A promising premise and an entertaining central performance buoy this movie. But an inefficiently split narrative and an overload of sugar keep a potentially fascinating story from taking hold.
Directed by John Lee Hancock (“The Blind Side”) from a screenplay by Kelly Marcel and Sue Smith, the film is an old-fashioned movie about an old-fashioned movie. It opens in 1960s England, where author Pamela Travers, having long rejected Walt Disney’s offers to adapt “Mary Poppins” into a film, decides, for financial reasons, to visit the studio mogul to discuss such a project.
In Hollywood, a battle of wills ensues. The prim, prickly Travers tells her folksy but machinating host that he cannot turn her magical nanny into one of his “silly cartoons.” During sessions with Disney’s creative team, Travers proves herself a handful as she objects to everything from the casting of Dick Van Dyke to the presence of the color red onscreen.
Travers eventually warms to the “frivolous” musical numbers composed by the Sherman brothers (Jason Schwartzman, B.J. Novak), but when learning that Disney intends — against her emphatically stated wishes — to include animation in the film, she bails. Determined to get her signature on the deal, Disney appeals to Travers on an emotional level.
His plea relates to Travers’ traumatic Australian childhood, which, as revealed in flashbacks, included an irresponsible alcoholic father (Colin Farrell).
The film scores its share of entertainment points. It contains fun and familiar tidbits about a well-known movie and a famous formidable force behind it.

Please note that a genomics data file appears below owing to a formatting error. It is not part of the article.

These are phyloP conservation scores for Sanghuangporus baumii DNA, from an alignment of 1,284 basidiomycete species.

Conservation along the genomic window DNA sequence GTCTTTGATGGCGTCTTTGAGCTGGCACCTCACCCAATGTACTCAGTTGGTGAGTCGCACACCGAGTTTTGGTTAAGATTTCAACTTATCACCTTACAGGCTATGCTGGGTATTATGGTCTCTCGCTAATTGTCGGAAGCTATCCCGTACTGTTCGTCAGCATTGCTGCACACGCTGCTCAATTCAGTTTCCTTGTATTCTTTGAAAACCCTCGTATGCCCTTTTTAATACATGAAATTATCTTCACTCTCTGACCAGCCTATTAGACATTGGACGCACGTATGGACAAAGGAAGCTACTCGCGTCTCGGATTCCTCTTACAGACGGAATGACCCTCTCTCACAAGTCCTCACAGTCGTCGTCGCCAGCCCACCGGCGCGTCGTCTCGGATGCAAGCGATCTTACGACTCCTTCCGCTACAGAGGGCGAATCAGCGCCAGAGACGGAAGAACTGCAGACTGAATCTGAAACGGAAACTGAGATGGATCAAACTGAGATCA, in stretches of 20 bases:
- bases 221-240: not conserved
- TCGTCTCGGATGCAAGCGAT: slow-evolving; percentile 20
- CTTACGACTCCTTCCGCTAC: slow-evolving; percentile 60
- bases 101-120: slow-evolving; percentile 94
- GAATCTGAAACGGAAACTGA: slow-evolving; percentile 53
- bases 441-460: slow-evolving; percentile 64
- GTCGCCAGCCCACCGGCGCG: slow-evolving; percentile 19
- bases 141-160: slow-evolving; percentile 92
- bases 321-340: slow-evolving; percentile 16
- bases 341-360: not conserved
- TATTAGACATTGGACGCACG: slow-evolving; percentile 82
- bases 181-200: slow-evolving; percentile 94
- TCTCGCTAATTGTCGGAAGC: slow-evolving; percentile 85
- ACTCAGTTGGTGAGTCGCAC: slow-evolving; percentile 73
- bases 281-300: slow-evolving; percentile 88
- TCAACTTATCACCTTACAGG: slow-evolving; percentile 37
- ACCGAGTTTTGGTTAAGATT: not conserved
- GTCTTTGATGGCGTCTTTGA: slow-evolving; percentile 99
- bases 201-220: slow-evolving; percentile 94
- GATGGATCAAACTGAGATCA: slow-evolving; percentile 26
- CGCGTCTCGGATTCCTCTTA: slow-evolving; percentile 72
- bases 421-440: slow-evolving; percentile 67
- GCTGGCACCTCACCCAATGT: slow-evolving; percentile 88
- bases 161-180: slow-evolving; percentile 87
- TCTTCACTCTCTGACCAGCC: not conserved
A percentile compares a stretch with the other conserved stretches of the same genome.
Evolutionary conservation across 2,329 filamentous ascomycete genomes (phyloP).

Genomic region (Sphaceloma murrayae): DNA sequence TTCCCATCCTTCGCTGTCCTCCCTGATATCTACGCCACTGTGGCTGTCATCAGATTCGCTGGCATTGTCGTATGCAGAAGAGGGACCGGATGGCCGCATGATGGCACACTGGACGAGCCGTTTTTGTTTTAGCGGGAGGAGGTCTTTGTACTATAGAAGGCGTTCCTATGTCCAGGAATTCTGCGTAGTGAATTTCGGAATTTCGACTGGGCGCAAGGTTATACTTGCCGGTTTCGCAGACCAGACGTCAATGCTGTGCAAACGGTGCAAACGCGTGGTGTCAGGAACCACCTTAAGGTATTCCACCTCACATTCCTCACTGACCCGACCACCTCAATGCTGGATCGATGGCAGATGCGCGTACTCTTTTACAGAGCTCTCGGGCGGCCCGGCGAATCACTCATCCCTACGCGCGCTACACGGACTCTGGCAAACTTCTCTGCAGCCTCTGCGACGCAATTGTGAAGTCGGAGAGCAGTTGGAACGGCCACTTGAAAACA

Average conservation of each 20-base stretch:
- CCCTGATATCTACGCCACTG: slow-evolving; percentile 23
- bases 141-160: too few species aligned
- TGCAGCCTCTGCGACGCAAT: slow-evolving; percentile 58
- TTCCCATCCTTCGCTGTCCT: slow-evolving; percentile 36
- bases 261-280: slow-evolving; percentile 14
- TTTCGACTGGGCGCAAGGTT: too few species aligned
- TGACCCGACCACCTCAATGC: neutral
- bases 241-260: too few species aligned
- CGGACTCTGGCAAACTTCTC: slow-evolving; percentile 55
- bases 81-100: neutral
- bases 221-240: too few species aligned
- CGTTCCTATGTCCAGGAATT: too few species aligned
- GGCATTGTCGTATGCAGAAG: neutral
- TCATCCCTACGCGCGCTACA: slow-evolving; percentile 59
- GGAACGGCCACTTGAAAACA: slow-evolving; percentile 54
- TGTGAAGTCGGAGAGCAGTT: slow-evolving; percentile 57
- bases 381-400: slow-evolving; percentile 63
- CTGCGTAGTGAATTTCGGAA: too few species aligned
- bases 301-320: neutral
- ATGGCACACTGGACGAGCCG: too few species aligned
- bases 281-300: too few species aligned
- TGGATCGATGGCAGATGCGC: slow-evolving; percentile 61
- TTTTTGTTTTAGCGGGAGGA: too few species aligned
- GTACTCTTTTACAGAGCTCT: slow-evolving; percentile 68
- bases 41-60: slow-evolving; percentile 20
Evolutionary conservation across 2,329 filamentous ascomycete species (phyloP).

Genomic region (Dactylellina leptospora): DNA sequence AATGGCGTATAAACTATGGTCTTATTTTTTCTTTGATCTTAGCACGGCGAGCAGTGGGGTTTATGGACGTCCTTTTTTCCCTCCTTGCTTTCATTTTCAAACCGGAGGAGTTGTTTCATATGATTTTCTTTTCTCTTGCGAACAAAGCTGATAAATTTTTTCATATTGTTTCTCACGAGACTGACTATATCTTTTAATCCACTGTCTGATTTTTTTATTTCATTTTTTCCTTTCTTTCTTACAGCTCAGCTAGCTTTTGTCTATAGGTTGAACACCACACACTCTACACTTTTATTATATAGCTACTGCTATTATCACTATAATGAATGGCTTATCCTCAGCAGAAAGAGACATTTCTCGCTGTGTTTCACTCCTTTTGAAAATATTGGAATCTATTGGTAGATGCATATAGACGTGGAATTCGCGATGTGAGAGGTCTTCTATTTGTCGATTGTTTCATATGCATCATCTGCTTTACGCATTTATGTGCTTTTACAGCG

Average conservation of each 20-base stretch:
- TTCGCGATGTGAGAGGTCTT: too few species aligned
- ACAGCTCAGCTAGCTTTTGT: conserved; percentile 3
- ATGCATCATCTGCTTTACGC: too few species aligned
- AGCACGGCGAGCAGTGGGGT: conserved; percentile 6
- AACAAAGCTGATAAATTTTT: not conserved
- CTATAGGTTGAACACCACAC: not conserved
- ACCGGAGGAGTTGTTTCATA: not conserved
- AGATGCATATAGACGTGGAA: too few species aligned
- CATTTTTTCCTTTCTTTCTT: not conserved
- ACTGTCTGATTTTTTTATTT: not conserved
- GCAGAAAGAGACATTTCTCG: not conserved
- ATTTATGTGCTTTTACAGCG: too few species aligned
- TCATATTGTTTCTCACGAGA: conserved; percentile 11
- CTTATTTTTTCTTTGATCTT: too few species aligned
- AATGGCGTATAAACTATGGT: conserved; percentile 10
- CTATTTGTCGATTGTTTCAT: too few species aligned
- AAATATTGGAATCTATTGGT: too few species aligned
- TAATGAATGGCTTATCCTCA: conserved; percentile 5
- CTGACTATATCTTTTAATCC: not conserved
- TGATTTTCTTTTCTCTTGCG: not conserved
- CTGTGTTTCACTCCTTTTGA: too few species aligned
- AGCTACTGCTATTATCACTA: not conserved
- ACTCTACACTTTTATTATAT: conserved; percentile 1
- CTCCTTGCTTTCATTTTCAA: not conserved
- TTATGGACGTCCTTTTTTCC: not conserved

Thompson is a hoot as the starchy, persnickety Travers. (Will a passenger’s young child “be a nuisance?” she asks on the flight.) But overall, this film is too sugary and, often, downright false to achieve credibility or grip.
The real-life Travers disliked Disney’s movie so much that she forbade anyone associated with it from taking part in a theatrical version of “Mary Poppins.” That’s an interesting story. In this version, which comes from Walt Disney Studios, we have Travers moved to tears at the premiere, among other dramatic-license abuses.
Additionally, Hancock isn’t an edgy or original director. His frequent shifting between past and present weakens the hold of the primary story.
Rather than give Thompson a chance to show what’s inside the surely complicated Travers, he uses soapy Australian flashbacks to convey her demons.
Hanks, playing basically the Uncle Walt seen on TV, and Paul Giamatti, playing a clearly fabricated friendly chauffeur, both deserve better.
Saving Mr. Banks
Starring Emma Thompson, Tom Hanks, Paul Giamatti and Colin Farrell
Written by Kelly Marcel and Sue Smith
Directed by John Lee Hancock
Running time 2 hours, 5 minutes Rated PG-13